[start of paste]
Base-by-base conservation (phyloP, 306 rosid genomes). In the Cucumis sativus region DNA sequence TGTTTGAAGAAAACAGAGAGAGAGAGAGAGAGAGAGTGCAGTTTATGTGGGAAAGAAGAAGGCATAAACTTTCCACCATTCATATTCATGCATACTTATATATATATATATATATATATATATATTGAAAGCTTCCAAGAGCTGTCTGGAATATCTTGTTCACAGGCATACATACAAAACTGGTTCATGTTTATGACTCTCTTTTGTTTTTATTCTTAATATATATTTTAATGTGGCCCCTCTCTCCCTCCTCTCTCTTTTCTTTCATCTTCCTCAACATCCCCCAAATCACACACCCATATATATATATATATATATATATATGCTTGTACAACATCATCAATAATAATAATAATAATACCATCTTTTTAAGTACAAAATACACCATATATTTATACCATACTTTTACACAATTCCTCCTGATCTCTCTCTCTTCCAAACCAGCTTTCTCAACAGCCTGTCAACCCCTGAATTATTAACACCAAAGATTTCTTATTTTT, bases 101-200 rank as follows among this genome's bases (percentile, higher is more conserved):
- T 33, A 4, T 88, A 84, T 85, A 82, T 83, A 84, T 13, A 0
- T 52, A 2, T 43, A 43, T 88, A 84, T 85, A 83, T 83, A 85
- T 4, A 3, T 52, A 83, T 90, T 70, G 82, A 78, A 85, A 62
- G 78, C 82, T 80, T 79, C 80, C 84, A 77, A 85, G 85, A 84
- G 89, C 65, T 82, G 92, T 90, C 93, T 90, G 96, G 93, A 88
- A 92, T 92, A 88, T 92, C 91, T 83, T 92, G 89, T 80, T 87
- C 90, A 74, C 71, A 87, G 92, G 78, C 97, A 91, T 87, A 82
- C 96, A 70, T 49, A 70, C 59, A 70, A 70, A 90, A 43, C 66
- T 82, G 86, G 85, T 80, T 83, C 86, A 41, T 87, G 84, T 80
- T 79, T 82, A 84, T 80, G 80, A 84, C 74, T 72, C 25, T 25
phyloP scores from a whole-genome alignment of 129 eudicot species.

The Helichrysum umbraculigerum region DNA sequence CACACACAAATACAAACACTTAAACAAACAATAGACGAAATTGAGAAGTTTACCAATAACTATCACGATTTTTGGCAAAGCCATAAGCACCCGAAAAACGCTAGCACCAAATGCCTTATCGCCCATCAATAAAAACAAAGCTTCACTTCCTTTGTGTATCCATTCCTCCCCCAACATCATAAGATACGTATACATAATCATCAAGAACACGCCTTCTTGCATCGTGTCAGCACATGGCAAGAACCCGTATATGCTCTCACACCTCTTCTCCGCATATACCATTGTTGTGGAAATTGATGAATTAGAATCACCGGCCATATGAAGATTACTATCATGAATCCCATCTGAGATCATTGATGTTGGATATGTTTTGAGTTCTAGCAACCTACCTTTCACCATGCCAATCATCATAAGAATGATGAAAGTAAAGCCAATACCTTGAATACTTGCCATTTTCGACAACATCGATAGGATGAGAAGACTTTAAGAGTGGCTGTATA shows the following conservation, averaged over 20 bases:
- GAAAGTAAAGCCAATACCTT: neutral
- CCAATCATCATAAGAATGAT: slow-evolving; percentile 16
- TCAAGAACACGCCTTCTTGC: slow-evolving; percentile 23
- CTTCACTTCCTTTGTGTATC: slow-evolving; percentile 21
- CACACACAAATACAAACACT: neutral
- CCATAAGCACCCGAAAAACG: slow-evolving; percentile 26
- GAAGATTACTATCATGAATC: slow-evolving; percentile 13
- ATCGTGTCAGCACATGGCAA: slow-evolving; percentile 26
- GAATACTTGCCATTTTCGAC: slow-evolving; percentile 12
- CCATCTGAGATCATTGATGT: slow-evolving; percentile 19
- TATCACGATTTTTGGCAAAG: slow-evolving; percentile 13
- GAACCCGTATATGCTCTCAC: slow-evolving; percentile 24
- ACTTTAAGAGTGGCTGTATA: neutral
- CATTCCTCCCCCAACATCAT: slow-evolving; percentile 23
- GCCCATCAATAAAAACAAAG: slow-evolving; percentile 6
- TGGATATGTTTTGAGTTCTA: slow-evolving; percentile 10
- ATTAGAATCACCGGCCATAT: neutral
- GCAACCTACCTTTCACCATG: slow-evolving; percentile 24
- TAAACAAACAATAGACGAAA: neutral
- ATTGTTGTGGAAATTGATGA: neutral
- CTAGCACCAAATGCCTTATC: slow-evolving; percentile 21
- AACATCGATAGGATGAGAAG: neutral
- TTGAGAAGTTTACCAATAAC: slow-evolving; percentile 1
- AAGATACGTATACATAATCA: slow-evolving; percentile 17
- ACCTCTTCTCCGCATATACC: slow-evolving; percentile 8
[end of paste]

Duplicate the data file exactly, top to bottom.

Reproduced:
Base-by-base conservation (phyloP, 306 rosid genomes). In the Cucumis sativus region DNA sequence TGTTTGAAGAAAACAGAGAGAGAGAGAGAGAGAGAGTGCAGTTTATGTGGGAAAGAAGAAGGCATAAACTTTCCACCATTCATATTCATGCATACTTATATATATATATATATATATATATATATTGAAAGCTTCCAAGAGCTGTCTGGAATATCTTGTTCACAGGCATACATACAAAACTGGTTCATGTTTATGACTCTCTTTTGTTTTTATTCTTAATATATATTTTAATGTGGCCCCTCTCTCCCTCCTCTCTCTTTTCTTTCATCTTCCTCAACATCCCCCAAATCACACACCCATATATATATATATATATATATATATGCTTGTACAACATCATCAATAATAATAATAATAATACCATCTTTTTAAGTACAAAATACACCATATATTTATACCATACTTTTACACAATTCCTCCTGATCTCTCTCTCTTCCAAACCAGCTTTCTCAACAGCCTGTCAACCCCTGAATTATTAACACCAAAGATTTCTTATTTTT, bases 101-200 rank as follows among this genome's bases (percentile, higher is more conserved):
- T 33, A 4, T 88, A 84, T 85, A 82, T 83, A 84, T 13, A 0
- T 52, A 2, T 43, A 43, T 88, A 84, T 85, A 83, T 83, A 85
- T 4, A 3, T 52, A 83, T 90, T 70, G 82, A 78, A 85, A 62
- G 78, C 82, T 80, T 79, C 80, C 84, A 77, A 85, G 85, A 84
- G 89, C 65, T 82, G 92, T 90, C 93, T 90, G 96, G 93, A 88
- A 92, T 92, A 88, T 92, C 91, T 83, T 92, G 89, T 80, T 87
- C 90, A 74, C 71, A 87, G 92, G 78, C 97, A 91, T 87, A 82
- C 96, A 70, T 49, A 70, C 59, A 70, A 70, A 90, A 43, C 66
- T 82, G 86, G 85, T 80, T 83, C 86, A 41, T 87, G 84, T 80
- T 79, T 82, A 84, T 80, G 80, A 84, C 74, T 72, C 25, T 25
phyloP scores from a whole-genome alignment of 129 eudicot species.

The Helichrysum umbraculigerum region DNA sequence CACACACAAATACAAACACTTAAACAAACAATAGACGAAATTGAGAAGTTTACCAATAACTATCACGATTTTTGGCAAAGCCATAAGCACCCGAAAAACGCTAGCACCAAATGCCTTATCGCCCATCAATAAAAACAAAGCTTCACTTCCTTTGTGTATCCATTCCTCCCCCAACATCATAAGATACGTATACATAATCATCAAGAACACGCCTTCTTGCATCGTGTCAGCACATGGCAAGAACCCGTATATGCTCTCACACCTCTTCTCCGCATATACCATTGTTGTGGAAATTGATGAATTAGAATCACCGGCCATATGAAGATTACTATCATGAATCCCATCTGAGATCATTGATGTTGGATATGTTTTGAGTTCTAGCAACCTACCTTTCACCATGCCAATCATCATAAGAATGATGAAAGTAAAGCCAATACCTTGAATACTTGCCATTTTCGACAACATCGATAGGATGAGAAGACTTTAAGAGTGGCTGTATA shows the following conservation, averaged over 20 bases:
- GAAAGTAAAGCCAATACCTT: neutral
- CCAATCATCATAAGAATGAT: slow-evolving; percentile 16
- TCAAGAACACGCCTTCTTGC: slow-evolving; percentile 23
- CTTCACTTCCTTTGTGTATC: slow-evolving; percentile 21
- CACACACAAATACAAACACT: neutral
- CCATAAGCACCCGAAAAACG: slow-evolving; percentile 26
- GAAGATTACTATCATGAATC: slow-evolving; percentile 13
- ATCGTGTCAGCACATGGCAA: slow-evolving; percentile 26
- GAATACTTGCCATTTTCGAC: slow-evolving; percentile 12
- CCATCTGAGATCATTGATGT: slow-evolving; percentile 19
- TATCACGATTTTTGGCAAAG: slow-evolving; percentile 13
- GAACCCGTATATGCTCTCAC: slow-evolving; percentile 24
- ACTTTAAGAGTGGCTGTATA: neutral
- CATTCCTCCCCCAACATCAT: slow-evolving; percentile 23
- GCCCATCAATAAAAACAAAG: slow-evolving; percentile 6
- TGGATATGTTTTGAGTTCTA: slow-evolving; percentile 10
- ATTAGAATCACCGGCCATAT: neutral
- GCAACCTACCTTTCACCATG: slow-evolving; percentile 24
- TAAACAAACAATAGACGAAA: neutral
- ATTGTTGTGGAAATTGATGA: neutral
- CTAGCACCAAATGCCTTATC: slow-evolving; percentile 21
- AACATCGATAGGATGAGAAG: neutral
- TTGAGAAGTTTACCAATAAC: slow-evolving; percentile 1
- AAGATACGTATACATAATCA: slow-evolving; percentile 17
- ACCTCTTCTCCGCATATACC: slow-evolving; percentile 8